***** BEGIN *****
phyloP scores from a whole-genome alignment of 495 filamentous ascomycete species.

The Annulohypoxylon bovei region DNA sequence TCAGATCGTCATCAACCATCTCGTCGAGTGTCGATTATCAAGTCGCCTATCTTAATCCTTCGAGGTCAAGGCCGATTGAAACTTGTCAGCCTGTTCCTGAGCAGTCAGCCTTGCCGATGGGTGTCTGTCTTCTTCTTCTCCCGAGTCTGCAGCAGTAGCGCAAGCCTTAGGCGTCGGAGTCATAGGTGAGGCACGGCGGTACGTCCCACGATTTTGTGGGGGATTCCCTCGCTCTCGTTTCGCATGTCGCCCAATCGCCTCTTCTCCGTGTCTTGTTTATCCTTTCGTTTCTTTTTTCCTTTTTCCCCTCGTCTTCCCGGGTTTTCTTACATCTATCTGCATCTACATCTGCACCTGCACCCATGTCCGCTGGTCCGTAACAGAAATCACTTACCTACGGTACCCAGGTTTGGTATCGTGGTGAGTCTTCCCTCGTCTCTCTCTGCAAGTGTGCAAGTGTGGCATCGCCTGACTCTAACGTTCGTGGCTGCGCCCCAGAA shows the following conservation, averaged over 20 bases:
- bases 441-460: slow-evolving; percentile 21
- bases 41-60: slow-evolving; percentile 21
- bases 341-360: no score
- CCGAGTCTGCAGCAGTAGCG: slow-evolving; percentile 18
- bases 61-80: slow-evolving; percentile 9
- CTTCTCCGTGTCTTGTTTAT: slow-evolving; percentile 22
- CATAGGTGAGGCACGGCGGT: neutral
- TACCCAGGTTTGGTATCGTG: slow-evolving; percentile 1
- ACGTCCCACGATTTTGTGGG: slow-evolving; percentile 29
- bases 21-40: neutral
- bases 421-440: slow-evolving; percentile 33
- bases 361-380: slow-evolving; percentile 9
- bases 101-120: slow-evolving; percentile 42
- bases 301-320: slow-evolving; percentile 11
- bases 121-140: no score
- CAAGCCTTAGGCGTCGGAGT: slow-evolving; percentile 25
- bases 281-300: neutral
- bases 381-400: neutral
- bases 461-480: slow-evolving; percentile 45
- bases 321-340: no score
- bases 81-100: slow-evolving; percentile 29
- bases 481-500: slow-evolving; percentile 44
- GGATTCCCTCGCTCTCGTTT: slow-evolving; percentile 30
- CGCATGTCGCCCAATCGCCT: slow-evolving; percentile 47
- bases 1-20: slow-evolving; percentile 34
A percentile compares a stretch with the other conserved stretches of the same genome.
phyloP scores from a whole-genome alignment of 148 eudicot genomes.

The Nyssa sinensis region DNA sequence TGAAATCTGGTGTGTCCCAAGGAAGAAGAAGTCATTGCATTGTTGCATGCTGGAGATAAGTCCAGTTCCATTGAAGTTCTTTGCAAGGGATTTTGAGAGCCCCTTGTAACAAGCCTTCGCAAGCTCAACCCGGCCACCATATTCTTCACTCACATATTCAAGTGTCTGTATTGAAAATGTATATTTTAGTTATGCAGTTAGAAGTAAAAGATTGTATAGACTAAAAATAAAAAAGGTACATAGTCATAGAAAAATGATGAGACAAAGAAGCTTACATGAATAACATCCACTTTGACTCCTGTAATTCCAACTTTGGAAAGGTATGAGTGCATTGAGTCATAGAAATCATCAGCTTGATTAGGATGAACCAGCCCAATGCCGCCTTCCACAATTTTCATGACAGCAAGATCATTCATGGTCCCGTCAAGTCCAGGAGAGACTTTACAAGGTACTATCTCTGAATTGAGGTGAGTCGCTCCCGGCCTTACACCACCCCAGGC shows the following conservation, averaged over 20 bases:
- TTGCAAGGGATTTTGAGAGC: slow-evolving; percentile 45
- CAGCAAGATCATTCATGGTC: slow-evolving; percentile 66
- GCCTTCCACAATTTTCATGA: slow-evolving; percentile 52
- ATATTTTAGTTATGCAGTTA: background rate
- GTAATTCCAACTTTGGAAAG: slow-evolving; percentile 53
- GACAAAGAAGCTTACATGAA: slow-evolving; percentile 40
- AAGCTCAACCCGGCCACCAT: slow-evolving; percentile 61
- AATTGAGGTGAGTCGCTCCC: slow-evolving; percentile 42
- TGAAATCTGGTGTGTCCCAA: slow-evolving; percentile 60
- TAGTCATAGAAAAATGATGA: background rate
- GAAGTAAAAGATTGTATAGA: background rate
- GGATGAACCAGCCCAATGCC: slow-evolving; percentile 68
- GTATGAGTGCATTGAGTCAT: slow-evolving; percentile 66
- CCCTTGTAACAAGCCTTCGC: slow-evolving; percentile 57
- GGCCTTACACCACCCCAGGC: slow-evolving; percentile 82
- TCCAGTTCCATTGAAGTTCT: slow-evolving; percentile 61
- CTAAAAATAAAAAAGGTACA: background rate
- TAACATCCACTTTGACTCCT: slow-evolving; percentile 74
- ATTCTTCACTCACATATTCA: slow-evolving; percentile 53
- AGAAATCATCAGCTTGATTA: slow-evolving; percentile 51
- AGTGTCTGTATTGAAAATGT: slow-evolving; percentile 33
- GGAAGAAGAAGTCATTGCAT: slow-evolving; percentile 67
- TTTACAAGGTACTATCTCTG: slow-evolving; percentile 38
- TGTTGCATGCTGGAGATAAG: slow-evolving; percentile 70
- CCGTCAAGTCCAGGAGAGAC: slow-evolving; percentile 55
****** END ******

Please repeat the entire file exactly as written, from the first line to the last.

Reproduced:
phyloP scores from a whole-genome alignment of 495 filamentous ascomycete species.

The Annulohypoxylon bovei region DNA sequence TCAGATCGTCATCAACCATCTCGTCGAGTGTCGATTATCAAGTCGCCTATCTTAATCCTTCGAGGTCAAGGCCGATTGAAACTTGTCAGCCTGTTCCTGAGCAGTCAGCCTTGCCGATGGGTGTCTGTCTTCTTCTTCTCCCGAGTCTGCAGCAGTAGCGCAAGCCTTAGGCGTCGGAGTCATAGGTGAGGCACGGCGGTACGTCCCACGATTTTGTGGGGGATTCCCTCGCTCTCGTTTCGCATGTCGCCCAATCGCCTCTTCTCCGTGTCTTGTTTATCCTTTCGTTTCTTTTTTCCTTTTTCCCCTCGTCTTCCCGGGTTTTCTTACATCTATCTGCATCTACATCTGCACCTGCACCCATGTCCGCTGGTCCGTAACAGAAATCACTTACCTACGGTACCCAGGTTTGGTATCGTGGTGAGTCTTCCCTCGTCTCTCTCTGCAAGTGTGCAAGTGTGGCATCGCCTGACTCTAACGTTCGTGGCTGCGCCCCAGAA shows the following conservation, averaged over 20 bases:
- bases 441-460: slow-evolving; percentile 21
- bases 41-60: slow-evolving; percentile 21
- bases 341-360: no score
- CCGAGTCTGCAGCAGTAGCG: slow-evolving; percentile 18
- bases 61-80: slow-evolving; percentile 9
- CTTCTCCGTGTCTTGTTTAT: slow-evolving; percentile 22
- CATAGGTGAGGCACGGCGGT: neutral
- TACCCAGGTTTGGTATCGTG: slow-evolving; percentile 1
- ACGTCCCACGATTTTGTGGG: slow-evolving; percentile 29
- bases 21-40: neutral
- bases 421-440: slow-evolving; percentile 33
- bases 361-380: slow-evolving; percentile 9
- bases 101-120: slow-evolving; percentile 42
- bases 301-320: slow-evolving; percentile 11
- bases 121-140: no score
- CAAGCCTTAGGCGTCGGAGT: slow-evolving; percentile 25
- bases 281-300: neutral
- bases 381-400: neutral
- bases 461-480: slow-evolving; percentile 45
- bases 321-340: no score
- bases 81-100: slow-evolving; percentile 29
- bases 481-500: slow-evolving; percentile 44
- GGATTCCCTCGCTCTCGTTT: slow-evolving; percentile 30
- CGCATGTCGCCCAATCGCCT: slow-evolving; percentile 47
- bases 1-20: slow-evolving; percentile 34
A percentile compares a stretch with the other conserved stretches of the same genome.
phyloP scores from a whole-genome alignment of 148 eudicot genomes.

The Nyssa sinensis region DNA sequence TGAAATCTGGTGTGTCCCAAGGAAGAAGAAGTCATTGCATTGTTGCATGCTGGAGATAAGTCCAGTTCCATTGAAGTTCTTTGCAAGGGATTTTGAGAGCCCCTTGTAACAAGCCTTCGCAAGCTCAACCCGGCCACCATATTCTTCACTCACATATTCAAGTGTCTGTATTGAAAATGTATATTTTAGTTATGCAGTTAGAAGTAAAAGATTGTATAGACTAAAAATAAAAAAGGTACATAGTCATAGAAAAATGATGAGACAAAGAAGCTTACATGAATAACATCCACTTTGACTCCTGTAATTCCAACTTTGGAAAGGTATGAGTGCATTGAGTCATAGAAATCATCAGCTTGATTAGGATGAACCAGCCCAATGCCGCCTTCCACAATTTTCATGACAGCAAGATCATTCATGGTCCCGTCAAGTCCAGGAGAGACTTTACAAGGTACTATCTCTGAATTGAGGTGAGTCGCTCCCGGCCTTACACCACCCCAGGC shows the following conservation, averaged over 20 bases:
- TTGCAAGGGATTTTGAGAGC: slow-evolving; percentile 45
- CAGCAAGATCATTCATGGTC: slow-evolving; percentile 66
- GCCTTCCACAATTTTCATGA: slow-evolving; percentile 52
- ATATTTTAGTTATGCAGTTA: background rate
- GTAATTCCAACTTTGGAAAG: slow-evolving; percentile 53
- GACAAAGAAGCTTACATGAA: slow-evolving; percentile 40
- AAGCTCAACCCGGCCACCAT: slow-evolving; percentile 61
- AATTGAGGTGAGTCGCTCCC: slow-evolving; percentile 42
- TGAAATCTGGTGTGTCCCAA: slow-evolving; percentile 60
- TAGTCATAGAAAAATGATGA: background rate
- GAAGTAAAAGATTGTATAGA: background rate
- GGATGAACCAGCCCAATGCC: slow-evolving; percentile 68
- GTATGAGTGCATTGAGTCAT: slow-evolving; percentile 66
- CCCTTGTAACAAGCCTTCGC: slow-evolving; percentile 57
- GGCCTTACACCACCCCAGGC: slow-evolving; percentile 82
- TCCAGTTCCATTGAAGTTCT: slow-evolving; percentile 61
- CTAAAAATAAAAAAGGTACA: background rate
- TAACATCCACTTTGACTCCT: slow-evolving; percentile 74
- ATTCTTCACTCACATATTCA: slow-evolving; percentile 53
- AGAAATCATCAGCTTGATTA: slow-evolving; percentile 51
- AGTGTCTGTATTGAAAATGT: slow-evolving; percentile 33
- GGAAGAAGAAGTCATTGCAT: slow-evolving; percentile 67
- TTTACAAGGTACTATCTCTG: slow-evolving; percentile 38
- TGTTGCATGCTGGAGATAAG: slow-evolving; percentile 70
- CCGTCAAGTCCAGGAGAGAC: slow-evolving; percentile 55